This started yesterday with a thread on Twitter about the wildest game you had eaten. Now, this was more of a challenge than I would like thanks to the stupid lightning. There are 5 or so areas of cognition, and in testing I still come in above average in all. That said, there is one area where there are issues, which include fun with short term memory, issues working through things when there are distractions, and the fact that memories and data are scrambled. I’ve been told that most of them are still there, but that it will be three years before the brain heals and we can fully access what, if anything, has been lost. I’ve likened it to reaching for something in the drawer where it used to be, and it not being there.
So, the challenge has allowed me to do some exploration and I’m delighted with some of the results. I grew up eating venison, love quail, not so fond of dove, brown and rainbow trout, and have had bream, perch, and a variety of fish. I’ve eaten elk, bison, kangaroo, wild boar, octopus in various forms, squid, whelks, eel, alligator, rattlesnake (I think), goat, lamb, mutton, squirrel, rabbit, snail, brains of various types, and I know I am forgetting some. Now, for some fun.
I’ve always been a foodie, and even worked in a nationally rated restaurant for a while to learn more about cooking. Long before the Food Network existed, I watched cooking and food shows on PBS, which led me to two excellent restaurants in Seattle when I first visited there. I can’t remember the names, and it is frustrating because at one place my compliments earned me a standing invitation to eat at the Chef’s table in the kitchen.
I can still remember that table, and a bit about the layout of the kitchen. I also remember that when you ate at his table, there was no menu. Instead, the Chef and his line cooks prepared things based off of what was fresh, etc. It might start with a golden mouthful of deliciousness or three, or be a larger portion. No set number of courses, and everything was delicious. Sadly, I also seem to remember that the restaurant is no longer there as the Chef passed away.
Seattle was the site of several tasty adventures. The Athenian in Pike Place Market was amazing. When I traveled, I tried to avoid eating at the same place twice. After my first breakfast there, I went back the next day — it was that good. Not only tasty, but huge portions and great coffee. I didn’t feel like eating again until dinner. When I arrived that next morning, I was disappointed to see a reserved sign on the booth where I had eaten the day before, as it had a great view of the harbor. The waitress who had waited on me just smiled, told me not to worry, she had known I would be back and had reserved it for me.
Some of the best Russian food I’ve had outside of Russia was at Kaleenka in Seattle. The best Russian food I’ve had in Russia was at Podvorye in St. Petersburg. I had my driver and translator join myself and a young lady, and we feasted family style there, trying many different things. My inner Hobbit was delighted at the Russian love for mushrooms. Pity I’ll never be allowed to go back to Russia, as would not mind eating there again.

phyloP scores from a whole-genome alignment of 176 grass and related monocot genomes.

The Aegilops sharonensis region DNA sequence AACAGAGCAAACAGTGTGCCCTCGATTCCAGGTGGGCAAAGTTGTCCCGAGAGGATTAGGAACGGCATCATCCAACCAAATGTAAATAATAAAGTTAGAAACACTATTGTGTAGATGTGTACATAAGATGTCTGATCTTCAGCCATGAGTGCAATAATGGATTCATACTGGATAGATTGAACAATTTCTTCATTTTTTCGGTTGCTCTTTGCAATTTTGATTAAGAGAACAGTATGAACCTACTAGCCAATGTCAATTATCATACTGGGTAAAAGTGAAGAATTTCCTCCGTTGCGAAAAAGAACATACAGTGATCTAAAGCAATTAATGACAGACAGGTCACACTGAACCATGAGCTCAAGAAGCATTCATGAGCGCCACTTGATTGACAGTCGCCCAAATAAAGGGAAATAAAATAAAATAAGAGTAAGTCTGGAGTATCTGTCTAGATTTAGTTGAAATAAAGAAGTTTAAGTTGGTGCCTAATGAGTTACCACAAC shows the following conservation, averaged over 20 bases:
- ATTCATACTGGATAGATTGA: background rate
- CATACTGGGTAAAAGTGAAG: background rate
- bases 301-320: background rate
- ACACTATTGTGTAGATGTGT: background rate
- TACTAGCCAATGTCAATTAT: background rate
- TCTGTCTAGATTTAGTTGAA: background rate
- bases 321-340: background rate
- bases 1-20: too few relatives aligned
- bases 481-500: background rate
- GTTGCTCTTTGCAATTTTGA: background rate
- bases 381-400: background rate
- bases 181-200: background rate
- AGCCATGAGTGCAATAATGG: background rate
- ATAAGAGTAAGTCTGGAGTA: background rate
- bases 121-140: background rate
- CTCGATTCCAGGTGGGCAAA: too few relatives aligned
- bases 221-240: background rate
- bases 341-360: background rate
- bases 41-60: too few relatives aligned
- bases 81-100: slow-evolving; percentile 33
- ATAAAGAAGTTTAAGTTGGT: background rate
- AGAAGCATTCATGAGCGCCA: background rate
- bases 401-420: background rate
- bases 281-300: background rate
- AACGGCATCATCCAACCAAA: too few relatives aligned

I had heard that it was one of Vladimir’s favorite places, and then either Anthony Bourdain or Andrew Zimmern went there and ate for their show. While I enjoyed both shows, it seems that I’ve gotten more good steers from Mr. Zimmern. I love him for introducing me to a cheese monger in Paris, though my wallet continues to curse him every time I go there. Yes, I did indeed meet Anthony Bourdain. The man had his demons, and I ask you to pray for his soul. I can’t remember the name of the cheese monger, but pretty sure I can look it up if needed, and that I may even remember how to get to his shop.
Paris. Ah, Paris. Two quick rules for eating well anywhere in the world. First, if the restaurant has a busker, run. There’s a reason they don’t have repeat business. Second, follow your nose. I’ve had a number of excellent meals in Paris that came from myself or a companion going “That smells good” and tracking down the source of the smells. I remember one night doing that and ending up sitting at a counter watching the mad ballet that is restaurant cooking and having the chef working about two feet away from me. We got to talking and he gave me his list (sadly lost) of the top ten places to eat in Paris.
His name and the list got me into Le Pantruche for lunch the next day. Absolutely the best sweetbreads I’ve ever had. Would love to eat there again one day. The best mussels I’ve had were in Paris. Again, can’t remember the name of the place though I do remember quite well how we ended up eating there. The rule against buskers does not apply to having a companion all but tackled by a member of the restaurant staff because they are wandering around Paris with an antique film camera and the staff member is a photography buff. After a nice discussion on photography, we decided that we would just eat dinner there. Mussels with a bleu cheese sauce was my choice, and they were delicious. Best mussels I’ve had in the U.S. were in Baltimore at a place called Bertha’s.